Guardian and Ward
Selection Of A Guardian
Courts of general jurisdiction in most states have the authority to appoint guardians. Typically, probate courts and juvenile courts hear cases involving guardianship. Probate courts, which oversee the administration of the estates of decedents, are the most common forum for the appointment of guardians. Juvenile courts decide on the appointment of guardians when a child has been removed from the home because of abuse or neglect, or has been declared a ward of the court. Generally, a court can appoint a guardian for a minor wherever the child lives. If a child lives in one state and has title to real estate in another state, a guardian can be appointed where the property is, in order to manage it.
A parent can appoint a guardian, usually by naming the guardian in a will. Some state laws allow a child to choose his or her own guardian if the child is over a certain age, usually 14. A court must approve the choice if the proposed guardian is suitable, even if the court believes someone else would be a better choice. Before approving the child's choice, however, the court must satisfy itself that the child understands the effect of the nomination and that the choice is not detrimental to the child's interests or contrary to law.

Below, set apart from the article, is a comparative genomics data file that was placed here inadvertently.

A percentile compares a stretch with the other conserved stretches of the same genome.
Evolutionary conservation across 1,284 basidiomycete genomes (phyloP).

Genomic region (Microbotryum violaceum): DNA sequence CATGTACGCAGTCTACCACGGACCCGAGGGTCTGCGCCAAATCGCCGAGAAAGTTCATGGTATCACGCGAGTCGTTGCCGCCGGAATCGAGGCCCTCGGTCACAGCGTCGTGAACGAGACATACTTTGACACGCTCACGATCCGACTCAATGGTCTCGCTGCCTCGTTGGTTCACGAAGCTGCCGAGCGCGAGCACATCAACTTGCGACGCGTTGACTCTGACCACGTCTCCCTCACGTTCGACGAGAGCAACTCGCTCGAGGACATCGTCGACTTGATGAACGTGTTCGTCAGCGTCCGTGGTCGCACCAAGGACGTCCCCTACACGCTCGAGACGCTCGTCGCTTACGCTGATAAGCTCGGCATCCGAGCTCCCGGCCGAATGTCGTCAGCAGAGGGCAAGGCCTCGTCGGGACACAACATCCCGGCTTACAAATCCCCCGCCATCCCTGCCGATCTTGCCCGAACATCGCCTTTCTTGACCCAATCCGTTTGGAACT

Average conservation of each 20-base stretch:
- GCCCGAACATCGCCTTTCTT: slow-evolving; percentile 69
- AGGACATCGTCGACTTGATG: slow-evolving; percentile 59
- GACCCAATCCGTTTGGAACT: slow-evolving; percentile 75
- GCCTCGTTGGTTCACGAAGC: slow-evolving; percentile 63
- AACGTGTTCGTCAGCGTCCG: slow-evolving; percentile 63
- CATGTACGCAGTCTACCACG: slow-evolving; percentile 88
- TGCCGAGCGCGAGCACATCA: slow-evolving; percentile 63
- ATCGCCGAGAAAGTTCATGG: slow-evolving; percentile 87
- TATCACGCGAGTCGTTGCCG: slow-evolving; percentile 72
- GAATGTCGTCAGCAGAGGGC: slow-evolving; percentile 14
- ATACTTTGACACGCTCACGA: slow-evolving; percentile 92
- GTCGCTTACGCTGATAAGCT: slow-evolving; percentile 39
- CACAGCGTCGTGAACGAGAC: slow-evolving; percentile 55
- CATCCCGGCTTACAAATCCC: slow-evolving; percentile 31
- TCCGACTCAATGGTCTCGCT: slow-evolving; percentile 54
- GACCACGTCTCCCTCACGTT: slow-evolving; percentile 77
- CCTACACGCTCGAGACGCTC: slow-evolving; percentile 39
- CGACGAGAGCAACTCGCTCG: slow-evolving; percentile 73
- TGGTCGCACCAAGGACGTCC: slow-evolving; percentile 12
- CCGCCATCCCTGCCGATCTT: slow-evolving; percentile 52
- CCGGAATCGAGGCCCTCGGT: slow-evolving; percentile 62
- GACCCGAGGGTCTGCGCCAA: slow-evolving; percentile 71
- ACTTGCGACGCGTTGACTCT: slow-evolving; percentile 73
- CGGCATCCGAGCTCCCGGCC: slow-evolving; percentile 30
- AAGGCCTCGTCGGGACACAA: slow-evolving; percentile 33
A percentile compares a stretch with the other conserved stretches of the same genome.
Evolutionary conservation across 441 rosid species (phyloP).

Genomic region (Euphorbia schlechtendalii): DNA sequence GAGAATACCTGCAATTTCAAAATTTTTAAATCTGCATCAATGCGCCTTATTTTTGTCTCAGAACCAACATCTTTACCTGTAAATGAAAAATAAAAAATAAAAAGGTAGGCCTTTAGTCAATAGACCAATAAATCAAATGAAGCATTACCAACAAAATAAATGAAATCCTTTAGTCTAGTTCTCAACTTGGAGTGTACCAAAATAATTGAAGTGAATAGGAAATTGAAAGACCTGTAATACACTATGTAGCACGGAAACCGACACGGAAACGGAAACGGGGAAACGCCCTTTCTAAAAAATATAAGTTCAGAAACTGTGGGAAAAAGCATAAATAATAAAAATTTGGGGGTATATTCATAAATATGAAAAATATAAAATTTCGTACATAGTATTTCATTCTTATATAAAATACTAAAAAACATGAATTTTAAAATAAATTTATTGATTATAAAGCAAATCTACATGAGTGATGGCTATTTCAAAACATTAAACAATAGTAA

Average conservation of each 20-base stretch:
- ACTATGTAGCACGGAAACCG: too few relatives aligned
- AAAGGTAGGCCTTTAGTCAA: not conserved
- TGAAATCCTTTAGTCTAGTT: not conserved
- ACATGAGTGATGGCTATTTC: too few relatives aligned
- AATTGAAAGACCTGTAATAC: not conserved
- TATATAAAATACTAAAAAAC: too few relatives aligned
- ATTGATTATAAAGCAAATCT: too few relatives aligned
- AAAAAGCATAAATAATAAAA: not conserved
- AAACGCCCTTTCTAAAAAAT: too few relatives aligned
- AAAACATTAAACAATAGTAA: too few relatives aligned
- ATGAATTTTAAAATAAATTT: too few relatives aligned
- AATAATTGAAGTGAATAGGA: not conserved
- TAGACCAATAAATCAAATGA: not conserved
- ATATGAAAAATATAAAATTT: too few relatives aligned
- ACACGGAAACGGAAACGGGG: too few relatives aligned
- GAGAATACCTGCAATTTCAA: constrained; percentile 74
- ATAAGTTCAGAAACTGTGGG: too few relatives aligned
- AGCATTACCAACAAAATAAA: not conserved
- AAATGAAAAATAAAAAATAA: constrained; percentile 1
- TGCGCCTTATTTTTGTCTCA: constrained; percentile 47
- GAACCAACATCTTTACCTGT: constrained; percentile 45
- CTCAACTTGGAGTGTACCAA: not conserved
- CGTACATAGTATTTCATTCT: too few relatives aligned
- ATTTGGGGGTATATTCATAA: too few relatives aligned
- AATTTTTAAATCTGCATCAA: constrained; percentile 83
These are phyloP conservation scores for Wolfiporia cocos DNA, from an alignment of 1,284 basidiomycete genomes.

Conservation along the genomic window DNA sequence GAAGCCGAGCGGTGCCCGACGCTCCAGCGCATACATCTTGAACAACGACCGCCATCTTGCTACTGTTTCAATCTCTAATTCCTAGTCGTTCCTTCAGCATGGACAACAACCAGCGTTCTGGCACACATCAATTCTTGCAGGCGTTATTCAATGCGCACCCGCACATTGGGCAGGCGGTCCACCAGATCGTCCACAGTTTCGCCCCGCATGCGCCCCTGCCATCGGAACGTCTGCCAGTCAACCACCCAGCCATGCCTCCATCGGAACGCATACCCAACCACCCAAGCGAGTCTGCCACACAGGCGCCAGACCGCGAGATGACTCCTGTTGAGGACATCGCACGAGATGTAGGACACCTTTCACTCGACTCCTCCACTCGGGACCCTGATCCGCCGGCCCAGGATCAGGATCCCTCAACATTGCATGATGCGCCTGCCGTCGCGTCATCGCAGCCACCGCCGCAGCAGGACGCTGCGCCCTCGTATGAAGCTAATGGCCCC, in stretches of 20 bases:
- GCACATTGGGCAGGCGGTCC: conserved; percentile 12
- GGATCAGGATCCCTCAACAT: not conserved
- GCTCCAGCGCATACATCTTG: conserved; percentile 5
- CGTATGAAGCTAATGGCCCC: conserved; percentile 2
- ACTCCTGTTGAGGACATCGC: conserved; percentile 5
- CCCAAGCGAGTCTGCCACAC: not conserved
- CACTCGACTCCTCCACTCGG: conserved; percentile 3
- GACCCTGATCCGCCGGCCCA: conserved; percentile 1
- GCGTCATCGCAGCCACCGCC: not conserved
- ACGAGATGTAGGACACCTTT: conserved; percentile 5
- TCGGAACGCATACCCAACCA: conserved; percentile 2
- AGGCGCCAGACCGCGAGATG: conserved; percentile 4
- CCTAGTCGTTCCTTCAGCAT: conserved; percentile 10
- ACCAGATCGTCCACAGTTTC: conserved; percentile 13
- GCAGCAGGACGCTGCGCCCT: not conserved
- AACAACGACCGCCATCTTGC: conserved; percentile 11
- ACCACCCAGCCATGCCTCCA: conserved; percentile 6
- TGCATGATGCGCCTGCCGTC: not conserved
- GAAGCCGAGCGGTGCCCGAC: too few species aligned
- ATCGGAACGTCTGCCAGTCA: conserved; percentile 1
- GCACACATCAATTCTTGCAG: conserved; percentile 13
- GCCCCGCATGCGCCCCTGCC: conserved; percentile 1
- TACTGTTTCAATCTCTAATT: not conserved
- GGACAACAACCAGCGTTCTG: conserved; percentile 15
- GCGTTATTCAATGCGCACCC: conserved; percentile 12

Guardianship statutes specify which persons have the right to ask a court to appoint a guardian for a certain child. Most of these laws list people who would be expected to have an interest in the child's WELFARE, usually relatives. Some statutes are more general, permitting applications to be filed by "any person." A court must examine a petition to determine whether the person applying for appointment as guardian really has the child's interest at heart.
- Guardian and Ward - Factors In Choosing A Guardian
- Guardian and Ward - Persons For Whom A Guardian Is Appointed
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